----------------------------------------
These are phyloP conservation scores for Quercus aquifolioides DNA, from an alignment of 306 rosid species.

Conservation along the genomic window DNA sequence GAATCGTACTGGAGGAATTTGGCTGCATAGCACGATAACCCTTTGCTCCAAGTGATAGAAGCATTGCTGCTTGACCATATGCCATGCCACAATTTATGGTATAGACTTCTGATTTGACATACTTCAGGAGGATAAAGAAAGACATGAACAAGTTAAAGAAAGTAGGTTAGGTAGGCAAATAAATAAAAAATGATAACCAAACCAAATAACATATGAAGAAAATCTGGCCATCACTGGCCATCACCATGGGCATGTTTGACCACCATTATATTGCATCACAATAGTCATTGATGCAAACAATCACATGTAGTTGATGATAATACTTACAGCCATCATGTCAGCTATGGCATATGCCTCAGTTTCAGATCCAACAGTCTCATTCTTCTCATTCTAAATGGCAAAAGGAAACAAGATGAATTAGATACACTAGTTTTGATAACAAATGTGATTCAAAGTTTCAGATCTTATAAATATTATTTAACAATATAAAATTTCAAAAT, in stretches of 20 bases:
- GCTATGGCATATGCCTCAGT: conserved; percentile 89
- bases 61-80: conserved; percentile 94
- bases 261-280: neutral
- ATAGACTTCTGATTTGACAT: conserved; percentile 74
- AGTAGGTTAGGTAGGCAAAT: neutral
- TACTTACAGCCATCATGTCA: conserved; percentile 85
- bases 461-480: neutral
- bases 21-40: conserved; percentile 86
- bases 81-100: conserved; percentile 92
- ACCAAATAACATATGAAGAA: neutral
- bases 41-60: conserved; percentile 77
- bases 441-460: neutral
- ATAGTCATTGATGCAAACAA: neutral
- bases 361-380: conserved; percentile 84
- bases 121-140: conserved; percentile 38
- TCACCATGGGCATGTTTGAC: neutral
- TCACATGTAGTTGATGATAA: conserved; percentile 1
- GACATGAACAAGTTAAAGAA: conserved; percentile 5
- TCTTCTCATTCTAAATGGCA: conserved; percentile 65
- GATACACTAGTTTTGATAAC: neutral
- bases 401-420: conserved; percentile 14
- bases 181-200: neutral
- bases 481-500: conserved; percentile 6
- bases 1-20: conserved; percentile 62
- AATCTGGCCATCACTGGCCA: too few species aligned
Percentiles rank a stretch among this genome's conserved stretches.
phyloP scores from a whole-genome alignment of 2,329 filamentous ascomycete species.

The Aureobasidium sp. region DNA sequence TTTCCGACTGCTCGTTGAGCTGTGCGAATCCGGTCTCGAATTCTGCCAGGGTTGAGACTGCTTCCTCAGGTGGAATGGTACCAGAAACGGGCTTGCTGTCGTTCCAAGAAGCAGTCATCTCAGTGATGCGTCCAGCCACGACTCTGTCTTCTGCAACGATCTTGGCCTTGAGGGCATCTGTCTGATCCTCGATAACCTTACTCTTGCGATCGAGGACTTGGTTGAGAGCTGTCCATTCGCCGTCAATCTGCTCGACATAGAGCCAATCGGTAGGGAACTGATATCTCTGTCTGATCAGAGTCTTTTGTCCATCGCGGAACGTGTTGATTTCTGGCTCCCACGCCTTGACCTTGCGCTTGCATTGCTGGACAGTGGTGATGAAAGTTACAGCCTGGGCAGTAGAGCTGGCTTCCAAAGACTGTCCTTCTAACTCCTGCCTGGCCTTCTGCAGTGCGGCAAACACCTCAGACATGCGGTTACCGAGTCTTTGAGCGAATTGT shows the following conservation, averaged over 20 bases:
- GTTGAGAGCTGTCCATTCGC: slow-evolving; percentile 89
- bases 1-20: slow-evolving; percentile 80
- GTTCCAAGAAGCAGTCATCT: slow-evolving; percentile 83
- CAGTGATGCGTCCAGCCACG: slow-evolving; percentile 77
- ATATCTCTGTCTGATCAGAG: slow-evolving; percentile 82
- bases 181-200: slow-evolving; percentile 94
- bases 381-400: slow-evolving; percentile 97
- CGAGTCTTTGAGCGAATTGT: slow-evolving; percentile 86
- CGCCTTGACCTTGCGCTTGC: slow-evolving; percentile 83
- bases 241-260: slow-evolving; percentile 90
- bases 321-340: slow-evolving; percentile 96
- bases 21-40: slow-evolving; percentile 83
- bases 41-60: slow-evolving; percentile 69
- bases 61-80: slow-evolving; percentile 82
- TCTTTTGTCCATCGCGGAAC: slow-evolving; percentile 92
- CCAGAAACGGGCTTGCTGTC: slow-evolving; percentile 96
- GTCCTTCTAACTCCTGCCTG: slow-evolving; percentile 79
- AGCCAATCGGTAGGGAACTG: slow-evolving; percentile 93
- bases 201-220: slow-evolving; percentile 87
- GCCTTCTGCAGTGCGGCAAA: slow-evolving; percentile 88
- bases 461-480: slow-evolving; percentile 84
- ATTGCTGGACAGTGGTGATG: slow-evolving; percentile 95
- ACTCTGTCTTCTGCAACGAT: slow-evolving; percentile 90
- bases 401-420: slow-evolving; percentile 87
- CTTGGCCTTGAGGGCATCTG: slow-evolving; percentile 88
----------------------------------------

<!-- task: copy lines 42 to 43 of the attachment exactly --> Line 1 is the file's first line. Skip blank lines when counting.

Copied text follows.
- bases 21-40: slow-evolving; percentile 83
- bases 41-60: slow-evolving; percentile 69